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But shouldn’t *I* be the one to decide that, carton of grapes? Isn’t it up to ME what flavor these bulbous purple orbs hold?

Am I not master of my own taste buds? Do I not bite into the grape myself and feel it burst like a cow’s eyeball betwixt my molars?

YOU DON’T TELL ME WHAT TO THINK!

(Upon further review, the grapes were actually very tasty. Possibly even delightful-adjacent. I’ll point out, though, for the benefit of the copywriters for these particular grapes, that I don’t know what “fresh” tastes like [and neither, I suspect, do they], nor do I know what a “satisfying flavor” is [and neither, I suspect, do they].)

In fact, since noticing this odd little blurb inside the carton of grapes, I’ve noticed that tons and tons — maybe even most — ad copy is like this. It tells you — brashly, confidently, even arrogantly — what your experience of the product will be. But aren’t these things subjective? Doesn’t every single thing we experience get filtered through our own rose- or mauve- or barf-colored sunglasses? I can’t know, under any current technological parameters, what your experience is when you bite into a juicy, ripe grape. Hell, I can’t even be sure that the color you see is the same purple that I see. Your rods and cones might be all inverted and misshapen, and you actually see a blue, yellow, or (I shudder to think) brown grape. Or maybe it’s MY rods and cones that are all upsey-downsey. All I can do is assume that your experience is pretty darn close to mine and agree that we’ll use the same word to describe it, and go through our lives hoping for the best.

But I can’t know what it’s like to be inside your head.

 

And these grapes, unless they’ve made some truly staggering leaps in sentience, damn sure can’t know what it’s like to be in mine.

Truth be told, I can’t even be sure that you have any experience at all. I can’t even be sure that you’re not a robot. I can’t even be really and truly sure that I’m not a robot.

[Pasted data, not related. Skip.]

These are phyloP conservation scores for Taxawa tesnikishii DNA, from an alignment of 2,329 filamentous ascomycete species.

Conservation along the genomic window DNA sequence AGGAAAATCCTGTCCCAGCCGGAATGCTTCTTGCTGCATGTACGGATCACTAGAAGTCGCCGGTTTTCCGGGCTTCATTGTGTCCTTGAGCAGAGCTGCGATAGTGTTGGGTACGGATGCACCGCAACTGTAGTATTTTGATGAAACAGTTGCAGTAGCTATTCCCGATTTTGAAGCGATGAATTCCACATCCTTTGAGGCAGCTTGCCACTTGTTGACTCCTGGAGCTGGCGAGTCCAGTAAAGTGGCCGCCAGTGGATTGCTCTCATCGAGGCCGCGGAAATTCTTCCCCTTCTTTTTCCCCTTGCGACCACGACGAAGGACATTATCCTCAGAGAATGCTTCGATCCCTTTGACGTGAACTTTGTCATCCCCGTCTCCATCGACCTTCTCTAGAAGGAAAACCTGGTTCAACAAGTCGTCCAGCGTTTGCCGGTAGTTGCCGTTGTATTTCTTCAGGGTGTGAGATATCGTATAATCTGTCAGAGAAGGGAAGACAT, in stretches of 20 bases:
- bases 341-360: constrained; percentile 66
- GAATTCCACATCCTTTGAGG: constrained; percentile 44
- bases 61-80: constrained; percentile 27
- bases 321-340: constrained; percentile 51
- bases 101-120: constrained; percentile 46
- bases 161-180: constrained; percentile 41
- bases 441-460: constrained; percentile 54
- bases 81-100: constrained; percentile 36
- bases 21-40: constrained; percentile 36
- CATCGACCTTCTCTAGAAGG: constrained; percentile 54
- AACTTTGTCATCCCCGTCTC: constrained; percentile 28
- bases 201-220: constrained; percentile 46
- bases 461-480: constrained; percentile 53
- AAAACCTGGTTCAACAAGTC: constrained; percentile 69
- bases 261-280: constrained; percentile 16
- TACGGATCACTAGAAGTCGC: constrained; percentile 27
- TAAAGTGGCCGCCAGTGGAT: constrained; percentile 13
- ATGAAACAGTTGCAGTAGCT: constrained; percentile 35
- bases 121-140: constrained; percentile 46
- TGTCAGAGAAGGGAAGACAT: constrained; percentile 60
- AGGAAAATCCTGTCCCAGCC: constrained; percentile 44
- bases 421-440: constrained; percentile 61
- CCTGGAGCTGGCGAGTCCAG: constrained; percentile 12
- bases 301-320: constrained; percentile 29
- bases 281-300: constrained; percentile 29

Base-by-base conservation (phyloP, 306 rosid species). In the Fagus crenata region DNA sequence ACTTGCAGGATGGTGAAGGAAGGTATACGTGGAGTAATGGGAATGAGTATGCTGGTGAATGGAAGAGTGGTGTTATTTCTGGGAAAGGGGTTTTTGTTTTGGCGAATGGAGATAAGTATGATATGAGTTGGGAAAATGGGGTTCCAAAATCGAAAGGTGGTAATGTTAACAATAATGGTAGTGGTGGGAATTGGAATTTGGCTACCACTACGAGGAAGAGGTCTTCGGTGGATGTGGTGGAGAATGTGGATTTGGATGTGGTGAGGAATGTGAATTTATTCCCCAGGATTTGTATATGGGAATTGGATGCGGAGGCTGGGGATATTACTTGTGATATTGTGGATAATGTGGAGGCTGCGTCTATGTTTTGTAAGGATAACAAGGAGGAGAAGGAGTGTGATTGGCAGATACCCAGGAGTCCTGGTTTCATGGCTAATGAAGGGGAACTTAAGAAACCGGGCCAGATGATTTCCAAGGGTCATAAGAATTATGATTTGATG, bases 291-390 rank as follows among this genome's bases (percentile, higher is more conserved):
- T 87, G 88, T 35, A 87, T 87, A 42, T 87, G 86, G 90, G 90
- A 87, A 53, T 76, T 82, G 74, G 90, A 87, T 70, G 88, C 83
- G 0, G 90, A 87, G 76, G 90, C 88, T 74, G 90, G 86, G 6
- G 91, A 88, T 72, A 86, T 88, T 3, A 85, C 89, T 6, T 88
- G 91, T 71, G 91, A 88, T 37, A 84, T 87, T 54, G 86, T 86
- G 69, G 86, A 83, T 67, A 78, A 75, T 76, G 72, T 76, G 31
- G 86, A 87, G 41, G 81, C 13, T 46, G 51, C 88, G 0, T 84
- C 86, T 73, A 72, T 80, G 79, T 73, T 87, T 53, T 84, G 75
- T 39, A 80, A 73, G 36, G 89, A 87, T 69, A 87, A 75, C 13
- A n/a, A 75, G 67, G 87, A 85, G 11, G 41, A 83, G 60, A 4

But let’s not go getting too existential. They’re only grapes after all. (And maybe I took my recent re-viewing of WestWorld too much to heart.)

*eyes the carton of grapes suspiciously*

*chomps one*

*tentatively considers grape sentience, and by extension, grape genocide*

*decides it’s worth it and eats most of the carton*


Sprout Tells Me a Story


“Dad, I have to tell you about this guy.”

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“Oh, yeah?”

“His name is Rocker Baddo.”

“Wow, that’s pretty cool.”

“Um, it’s cool, but he’s not a nice guy.”

“No?”

“Well, he’s a mean guy with powers. He catches people with his magics and his powers are being mean to animals, and he makes mean animals like dragons catch him. And he makes dragons catch other people, too.”

“Really?”

“Yeah. You’re putting this on Facebook?”

“Maybe. I’m not sure yet.”

“Okay, well, you should show someone. Put their name on the website, too.”

“Maybe I’ll do that. What else can you tell me about the guy?”

“Well, he smacks people with bombs. And he sneaks up on people to catch them. And he — you remember what I said about him that he says, when he sneaks up to scare you? He says BRRRRRRAAAARRRRRRR.”

“Wow!”

“Spell that word, too. And do you need me to tell you more?”

“If you like.”

“Okay, well, the worstest part that he does is when his stomach blows up with the little blower, it goes all over the city until everybody gets dooms right in the tower. (It’s just too long for me to sit, daddy.)”

(He gets up and starts monster-stomping around.)

“That’s okay, bud. Anything else?”

“I think there’s a lot more to tell you. Guess what? The other part is when the goats come out. After he does, he gets a lot of mean animals to come out, and after the animals come out, the animals are critters and they walk around like mean monster walkers but they’re robots. And when they blast people, people fall down. And when that happens, they put fire on you and your eyes, and then you don’t wake up anymore.”

(Jesus.)

“That sounds pretty scary.”

“Yeah, very scary.”

(At this point — he was stomping around like a mean monster walker robot, and unplugged the laptop, which distracted him enough to derail the story entirely.)

Oh, to have that amount of creativity, and the total indifference to whether it makes a damned bit of sense.


A Week Away


We were away from the homestead for a few days on a much-needed vacation. Missed a metaphor Monday and a couple of other posts I might have made in the meantime. So instead of a deep-dive on a topic, here’s a rapid-fire scatter-shot swipe at a few things I think I’m thinking about the week.